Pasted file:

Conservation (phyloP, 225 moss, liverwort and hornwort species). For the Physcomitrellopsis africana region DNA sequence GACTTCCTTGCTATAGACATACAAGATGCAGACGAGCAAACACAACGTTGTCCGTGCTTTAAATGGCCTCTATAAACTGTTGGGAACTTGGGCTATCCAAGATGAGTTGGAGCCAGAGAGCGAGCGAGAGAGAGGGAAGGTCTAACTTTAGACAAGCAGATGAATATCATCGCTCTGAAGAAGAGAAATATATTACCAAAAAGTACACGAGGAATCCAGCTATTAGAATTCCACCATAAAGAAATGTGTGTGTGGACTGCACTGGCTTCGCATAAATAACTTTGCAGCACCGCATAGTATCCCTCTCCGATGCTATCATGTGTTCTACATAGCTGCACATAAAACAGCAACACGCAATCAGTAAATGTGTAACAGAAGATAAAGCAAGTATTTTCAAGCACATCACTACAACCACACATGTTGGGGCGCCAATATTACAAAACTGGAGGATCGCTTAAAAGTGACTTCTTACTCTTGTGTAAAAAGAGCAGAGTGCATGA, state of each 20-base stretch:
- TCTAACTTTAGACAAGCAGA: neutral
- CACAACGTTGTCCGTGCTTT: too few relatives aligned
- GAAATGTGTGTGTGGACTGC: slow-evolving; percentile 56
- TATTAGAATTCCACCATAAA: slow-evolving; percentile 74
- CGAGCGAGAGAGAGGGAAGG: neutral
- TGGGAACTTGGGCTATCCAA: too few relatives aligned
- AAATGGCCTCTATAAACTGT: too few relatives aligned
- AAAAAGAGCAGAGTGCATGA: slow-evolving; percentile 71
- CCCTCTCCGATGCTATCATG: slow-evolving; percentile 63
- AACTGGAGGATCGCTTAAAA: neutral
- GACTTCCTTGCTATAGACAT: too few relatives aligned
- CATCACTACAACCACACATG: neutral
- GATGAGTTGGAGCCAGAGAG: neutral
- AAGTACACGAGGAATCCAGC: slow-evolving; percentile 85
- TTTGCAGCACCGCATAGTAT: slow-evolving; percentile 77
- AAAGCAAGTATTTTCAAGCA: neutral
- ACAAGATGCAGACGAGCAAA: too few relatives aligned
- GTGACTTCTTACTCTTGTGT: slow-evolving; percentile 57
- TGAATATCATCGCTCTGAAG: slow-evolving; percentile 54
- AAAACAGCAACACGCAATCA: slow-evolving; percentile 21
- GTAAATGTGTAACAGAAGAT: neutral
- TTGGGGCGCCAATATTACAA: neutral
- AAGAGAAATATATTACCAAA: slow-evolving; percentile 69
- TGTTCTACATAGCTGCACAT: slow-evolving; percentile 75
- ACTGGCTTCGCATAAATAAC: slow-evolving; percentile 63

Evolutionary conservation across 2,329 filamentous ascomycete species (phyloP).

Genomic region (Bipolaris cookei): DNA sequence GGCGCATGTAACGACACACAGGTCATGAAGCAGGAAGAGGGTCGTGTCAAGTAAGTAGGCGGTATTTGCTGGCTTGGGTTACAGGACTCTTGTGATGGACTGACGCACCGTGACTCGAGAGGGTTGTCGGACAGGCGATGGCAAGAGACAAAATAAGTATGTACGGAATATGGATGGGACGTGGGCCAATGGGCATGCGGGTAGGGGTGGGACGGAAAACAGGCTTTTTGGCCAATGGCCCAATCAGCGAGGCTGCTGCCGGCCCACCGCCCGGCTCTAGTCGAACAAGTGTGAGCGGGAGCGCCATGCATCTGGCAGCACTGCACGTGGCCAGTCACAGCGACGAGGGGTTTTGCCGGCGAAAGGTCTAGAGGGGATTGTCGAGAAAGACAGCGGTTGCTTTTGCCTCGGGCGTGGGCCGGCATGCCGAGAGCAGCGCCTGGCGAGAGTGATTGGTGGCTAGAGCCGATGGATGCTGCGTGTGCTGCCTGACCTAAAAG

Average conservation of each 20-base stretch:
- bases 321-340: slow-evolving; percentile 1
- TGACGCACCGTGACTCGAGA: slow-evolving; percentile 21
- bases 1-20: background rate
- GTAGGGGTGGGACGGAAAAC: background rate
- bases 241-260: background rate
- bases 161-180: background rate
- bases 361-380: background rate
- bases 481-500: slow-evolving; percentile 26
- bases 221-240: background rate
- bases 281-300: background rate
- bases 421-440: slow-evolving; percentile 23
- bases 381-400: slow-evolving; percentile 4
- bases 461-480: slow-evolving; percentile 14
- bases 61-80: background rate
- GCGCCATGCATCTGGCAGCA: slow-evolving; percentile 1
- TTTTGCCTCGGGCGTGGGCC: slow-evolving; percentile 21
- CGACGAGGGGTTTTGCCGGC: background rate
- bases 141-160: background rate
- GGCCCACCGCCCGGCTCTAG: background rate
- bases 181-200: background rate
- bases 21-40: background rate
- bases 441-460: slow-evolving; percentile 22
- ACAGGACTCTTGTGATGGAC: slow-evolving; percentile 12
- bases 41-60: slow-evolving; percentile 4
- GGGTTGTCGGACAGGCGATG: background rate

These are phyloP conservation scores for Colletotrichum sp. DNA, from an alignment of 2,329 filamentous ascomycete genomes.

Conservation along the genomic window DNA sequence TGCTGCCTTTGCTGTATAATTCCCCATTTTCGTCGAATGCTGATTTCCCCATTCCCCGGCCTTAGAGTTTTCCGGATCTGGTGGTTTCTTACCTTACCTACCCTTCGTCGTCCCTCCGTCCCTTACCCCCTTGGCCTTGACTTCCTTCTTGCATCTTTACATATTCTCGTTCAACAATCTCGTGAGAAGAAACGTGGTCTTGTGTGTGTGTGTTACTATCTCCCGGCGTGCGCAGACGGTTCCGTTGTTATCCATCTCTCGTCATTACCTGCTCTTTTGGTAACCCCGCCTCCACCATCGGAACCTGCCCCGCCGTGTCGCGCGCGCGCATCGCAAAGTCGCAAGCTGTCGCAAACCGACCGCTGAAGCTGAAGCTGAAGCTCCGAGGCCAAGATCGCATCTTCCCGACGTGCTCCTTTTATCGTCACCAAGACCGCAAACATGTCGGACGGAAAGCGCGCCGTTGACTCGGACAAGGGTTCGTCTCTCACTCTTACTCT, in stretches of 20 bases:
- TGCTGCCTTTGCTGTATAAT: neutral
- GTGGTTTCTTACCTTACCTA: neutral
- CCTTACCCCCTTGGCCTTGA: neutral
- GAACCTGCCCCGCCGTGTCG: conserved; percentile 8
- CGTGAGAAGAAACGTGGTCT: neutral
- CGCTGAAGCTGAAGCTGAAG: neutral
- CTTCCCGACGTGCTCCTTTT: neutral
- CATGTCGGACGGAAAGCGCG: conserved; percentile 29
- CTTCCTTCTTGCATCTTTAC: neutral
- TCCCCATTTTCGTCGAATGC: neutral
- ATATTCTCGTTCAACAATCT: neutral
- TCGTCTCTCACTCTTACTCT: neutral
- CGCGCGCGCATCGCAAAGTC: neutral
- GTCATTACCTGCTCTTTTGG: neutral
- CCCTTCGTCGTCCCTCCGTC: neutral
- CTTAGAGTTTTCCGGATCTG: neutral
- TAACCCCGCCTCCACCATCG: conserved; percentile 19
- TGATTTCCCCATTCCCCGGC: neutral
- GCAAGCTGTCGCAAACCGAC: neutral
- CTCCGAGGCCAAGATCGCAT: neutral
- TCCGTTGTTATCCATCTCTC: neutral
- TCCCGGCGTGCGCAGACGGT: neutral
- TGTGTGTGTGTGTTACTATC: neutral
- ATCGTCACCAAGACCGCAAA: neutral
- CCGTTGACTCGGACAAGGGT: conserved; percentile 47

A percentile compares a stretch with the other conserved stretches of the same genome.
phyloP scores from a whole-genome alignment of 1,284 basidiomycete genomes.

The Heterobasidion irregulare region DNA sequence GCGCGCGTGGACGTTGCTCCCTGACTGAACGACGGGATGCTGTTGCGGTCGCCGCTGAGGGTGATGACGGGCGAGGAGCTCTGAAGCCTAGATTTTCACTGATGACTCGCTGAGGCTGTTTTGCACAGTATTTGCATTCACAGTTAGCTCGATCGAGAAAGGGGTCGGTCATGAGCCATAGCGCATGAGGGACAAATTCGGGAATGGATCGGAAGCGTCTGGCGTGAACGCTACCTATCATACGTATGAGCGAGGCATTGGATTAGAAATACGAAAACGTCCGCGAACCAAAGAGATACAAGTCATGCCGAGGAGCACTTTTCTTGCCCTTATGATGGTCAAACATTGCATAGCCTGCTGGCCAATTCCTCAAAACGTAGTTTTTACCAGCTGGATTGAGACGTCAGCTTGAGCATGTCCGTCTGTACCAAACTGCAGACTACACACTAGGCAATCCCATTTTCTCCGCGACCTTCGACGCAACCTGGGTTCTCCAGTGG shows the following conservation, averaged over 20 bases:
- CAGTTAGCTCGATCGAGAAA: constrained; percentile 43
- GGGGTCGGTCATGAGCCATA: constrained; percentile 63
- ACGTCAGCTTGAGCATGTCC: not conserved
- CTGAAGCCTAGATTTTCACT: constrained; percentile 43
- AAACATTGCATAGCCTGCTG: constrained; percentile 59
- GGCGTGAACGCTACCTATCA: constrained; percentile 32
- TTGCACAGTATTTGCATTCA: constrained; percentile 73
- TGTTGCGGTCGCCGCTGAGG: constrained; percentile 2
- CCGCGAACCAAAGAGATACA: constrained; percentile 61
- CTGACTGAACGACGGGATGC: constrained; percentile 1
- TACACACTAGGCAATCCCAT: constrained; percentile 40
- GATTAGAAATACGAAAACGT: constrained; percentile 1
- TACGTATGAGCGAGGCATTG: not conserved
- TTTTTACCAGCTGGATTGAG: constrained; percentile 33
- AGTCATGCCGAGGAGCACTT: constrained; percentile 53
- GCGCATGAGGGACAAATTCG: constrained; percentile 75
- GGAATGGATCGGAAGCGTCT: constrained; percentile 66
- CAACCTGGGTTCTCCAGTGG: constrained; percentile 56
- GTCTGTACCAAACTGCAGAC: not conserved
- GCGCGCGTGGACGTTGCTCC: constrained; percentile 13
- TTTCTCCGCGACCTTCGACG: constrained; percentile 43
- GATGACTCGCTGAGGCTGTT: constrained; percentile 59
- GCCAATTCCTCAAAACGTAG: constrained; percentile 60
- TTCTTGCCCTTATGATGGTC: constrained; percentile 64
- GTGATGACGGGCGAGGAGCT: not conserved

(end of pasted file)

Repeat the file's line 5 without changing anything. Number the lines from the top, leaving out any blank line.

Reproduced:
- TATTAGAATTCCACCATAAA: slow-evolving; percentile 74